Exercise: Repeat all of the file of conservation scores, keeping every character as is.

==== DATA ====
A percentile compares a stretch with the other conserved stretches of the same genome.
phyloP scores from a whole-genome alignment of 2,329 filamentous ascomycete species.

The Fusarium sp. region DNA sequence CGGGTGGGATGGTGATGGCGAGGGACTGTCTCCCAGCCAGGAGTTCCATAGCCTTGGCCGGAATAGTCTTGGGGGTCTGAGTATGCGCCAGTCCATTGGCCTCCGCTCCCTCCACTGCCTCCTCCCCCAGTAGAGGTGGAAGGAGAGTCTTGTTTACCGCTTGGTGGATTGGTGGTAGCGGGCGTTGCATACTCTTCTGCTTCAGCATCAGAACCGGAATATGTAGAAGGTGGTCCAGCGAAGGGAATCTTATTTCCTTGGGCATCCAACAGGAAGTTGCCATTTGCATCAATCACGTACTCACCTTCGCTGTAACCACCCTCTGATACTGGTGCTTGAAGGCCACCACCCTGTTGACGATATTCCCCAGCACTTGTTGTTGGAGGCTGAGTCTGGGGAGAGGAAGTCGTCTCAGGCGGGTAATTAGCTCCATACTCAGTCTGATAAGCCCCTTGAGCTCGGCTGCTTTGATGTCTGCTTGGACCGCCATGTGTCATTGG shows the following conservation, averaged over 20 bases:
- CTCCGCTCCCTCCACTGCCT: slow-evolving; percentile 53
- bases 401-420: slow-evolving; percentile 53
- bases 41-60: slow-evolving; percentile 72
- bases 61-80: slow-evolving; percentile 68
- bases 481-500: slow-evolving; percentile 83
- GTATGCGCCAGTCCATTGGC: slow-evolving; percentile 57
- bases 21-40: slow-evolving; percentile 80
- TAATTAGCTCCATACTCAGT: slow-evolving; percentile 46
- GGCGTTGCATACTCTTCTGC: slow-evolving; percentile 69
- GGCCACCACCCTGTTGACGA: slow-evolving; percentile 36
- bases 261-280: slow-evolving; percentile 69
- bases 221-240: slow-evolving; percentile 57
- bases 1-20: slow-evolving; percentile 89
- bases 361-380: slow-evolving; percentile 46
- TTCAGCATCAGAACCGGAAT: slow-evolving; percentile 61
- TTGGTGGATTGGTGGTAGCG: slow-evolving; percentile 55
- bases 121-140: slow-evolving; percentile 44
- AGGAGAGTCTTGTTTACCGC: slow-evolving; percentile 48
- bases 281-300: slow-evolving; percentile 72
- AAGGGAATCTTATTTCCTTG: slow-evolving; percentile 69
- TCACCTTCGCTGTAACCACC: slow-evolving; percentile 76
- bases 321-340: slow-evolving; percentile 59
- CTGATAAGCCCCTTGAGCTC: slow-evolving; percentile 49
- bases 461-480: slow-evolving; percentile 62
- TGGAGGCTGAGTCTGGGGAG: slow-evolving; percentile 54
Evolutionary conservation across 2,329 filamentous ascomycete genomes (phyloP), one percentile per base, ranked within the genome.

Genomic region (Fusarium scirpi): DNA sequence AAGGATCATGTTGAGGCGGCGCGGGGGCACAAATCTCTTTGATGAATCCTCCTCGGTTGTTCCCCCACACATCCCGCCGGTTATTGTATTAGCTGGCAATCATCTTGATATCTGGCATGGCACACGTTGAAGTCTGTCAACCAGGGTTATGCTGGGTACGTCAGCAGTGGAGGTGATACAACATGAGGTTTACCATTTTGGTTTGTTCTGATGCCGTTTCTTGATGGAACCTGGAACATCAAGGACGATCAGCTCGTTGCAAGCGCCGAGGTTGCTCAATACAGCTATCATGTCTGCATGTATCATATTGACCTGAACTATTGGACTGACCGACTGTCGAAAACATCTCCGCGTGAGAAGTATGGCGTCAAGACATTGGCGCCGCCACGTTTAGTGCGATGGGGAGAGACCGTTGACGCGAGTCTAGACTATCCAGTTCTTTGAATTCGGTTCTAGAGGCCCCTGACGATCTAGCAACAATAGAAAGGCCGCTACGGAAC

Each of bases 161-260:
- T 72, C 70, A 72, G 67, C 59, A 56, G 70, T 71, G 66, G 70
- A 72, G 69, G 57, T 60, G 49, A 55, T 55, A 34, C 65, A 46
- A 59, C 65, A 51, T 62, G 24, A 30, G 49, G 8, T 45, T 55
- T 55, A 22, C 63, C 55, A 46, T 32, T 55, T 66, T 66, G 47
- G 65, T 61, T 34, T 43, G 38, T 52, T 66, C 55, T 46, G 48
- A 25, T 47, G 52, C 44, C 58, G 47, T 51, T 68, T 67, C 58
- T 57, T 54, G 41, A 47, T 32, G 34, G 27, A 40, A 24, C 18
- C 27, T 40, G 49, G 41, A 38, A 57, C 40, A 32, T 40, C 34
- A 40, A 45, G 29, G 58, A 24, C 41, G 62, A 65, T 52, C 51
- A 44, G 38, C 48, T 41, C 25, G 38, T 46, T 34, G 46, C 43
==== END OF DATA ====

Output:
A percentile compares a stretch with the other conserved stretches of the same genome.
phyloP scores from a whole-genome alignment of 2,329 filamentous ascomycete species.

The Fusarium sp. region DNA sequence CGGGTGGGATGGTGATGGCGAGGGACTGTCTCCCAGCCAGGAGTTCCATAGCCTTGGCCGGAATAGTCTTGGGGGTCTGAGTATGCGCCAGTCCATTGGCCTCCGCTCCCTCCACTGCCTCCTCCCCCAGTAGAGGTGGAAGGAGAGTCTTGTTTACCGCTTGGTGGATTGGTGGTAGCGGGCGTTGCATACTCTTCTGCTTCAGCATCAGAACCGGAATATGTAGAAGGTGGTCCAGCGAAGGGAATCTTATTTCCTTGGGCATCCAACAGGAAGTTGCCATTTGCATCAATCACGTACTCACCTTCGCTGTAACCACCCTCTGATACTGGTGCTTGAAGGCCACCACCCTGTTGACGATATTCCCCAGCACTTGTTGTTGGAGGCTGAGTCTGGGGAGAGGAAGTCGTCTCAGGCGGGTAATTAGCTCCATACTCAGTCTGATAAGCCCCTTGAGCTCGGCTGCTTTGATGTCTGCTTGGACCGCCATGTGTCATTGG shows the following conservation, averaged over 20 bases:
- CTCCGCTCCCTCCACTGCCT: slow-evolving; percentile 53
- bases 401-420: slow-evolving; percentile 53
- bases 41-60: slow-evolving; percentile 72
- bases 61-80: slow-evolving; percentile 68
- bases 481-500: slow-evolving; percentile 83
- GTATGCGCCAGTCCATTGGC: slow-evolving; percentile 57
- bases 21-40: slow-evolving; percentile 80
- TAATTAGCTCCATACTCAGT: slow-evolving; percentile 46
- GGCGTTGCATACTCTTCTGC: slow-evolving; percentile 69
- GGCCACCACCCTGTTGACGA: slow-evolving; percentile 36
- bases 261-280: slow-evolving; percentile 69
- bases 221-240: slow-evolving; percentile 57
- bases 1-20: slow-evolving; percentile 89
- bases 361-380: slow-evolving; percentile 46
- TTCAGCATCAGAACCGGAAT: slow-evolving; percentile 61
- TTGGTGGATTGGTGGTAGCG: slow-evolving; percentile 55
- bases 121-140: slow-evolving; percentile 44
- AGGAGAGTCTTGTTTACCGC: slow-evolving; percentile 48
- bases 281-300: slow-evolving; percentile 72
- AAGGGAATCTTATTTCCTTG: slow-evolving; percentile 69
- TCACCTTCGCTGTAACCACC: slow-evolving; percentile 76
- bases 321-340: slow-evolving; percentile 59
- CTGATAAGCCCCTTGAGCTC: slow-evolving; percentile 49
- bases 461-480: slow-evolving; percentile 62
- TGGAGGCTGAGTCTGGGGAG: slow-evolving; percentile 54
Evolutionary conservation across 2,329 filamentous ascomycete genomes (phyloP), one percentile per base, ranked within the genome.

Genomic region (Fusarium scirpi): DNA sequence AAGGATCATGTTGAGGCGGCGCGGGGGCACAAATCTCTTTGATGAATCCTCCTCGGTTGTTCCCCCACACATCCCGCCGGTTATTGTATTAGCTGGCAATCATCTTGATATCTGGCATGGCACACGTTGAAGTCTGTCAACCAGGGTTATGCTGGGTACGTCAGCAGTGGAGGTGATACAACATGAGGTTTACCATTTTGGTTTGTTCTGATGCCGTTTCTTGATGGAACCTGGAACATCAAGGACGATCAGCTCGTTGCAAGCGCCGAGGTTGCTCAATACAGCTATCATGTCTGCATGTATCATATTGACCTGAACTATTGGACTGACCGACTGTCGAAAACATCTCCGCGTGAGAAGTATGGCGTCAAGACATTGGCGCCGCCACGTTTAGTGCGATGGGGAGAGACCGTTGACGCGAGTCTAGACTATCCAGTTCTTTGAATTCGGTTCTAGAGGCCCCTGACGATCTAGCAACAATAGAAAGGCCGCTACGGAAC

Each of bases 161-260:
- T 72, C 70, A 72, G 67, C 59, A 56, G 70, T 71, G 66, G 70
- A 72, G 69, G 57, T 60, G 49, A 55, T 55, A 34, C 65, A 46
- A 59, C 65, A 51, T 62, G 24, A 30, G 49, G 8, T 45, T 55
- T 55, A 22, C 63, C 55, A 46, T 32, T 55, T 66, T 66, G 47
- G 65, T 61, T 34, T 43, G 38, T 52, T 66, C 55, T 46, G 48
- A 25, T 47, G 52, C 44, C 58, G 47, T 51, T 68, T 67, C 58
- T 57, T 54, G 41, A 47, T 32, G 34, G 27, A 40, A 24, C 18
- C 27, T 40, G 49, G 41, A 38, A 57, C 40, A 32, T 40, C 34
- A 40, A 45, G 29, G 58, A 24, C 41, G 62, A 65, T 52, C 51
- A 44, G 38, C 48, T 41, C 25, G 38, T 46, T 34, G 46, C 43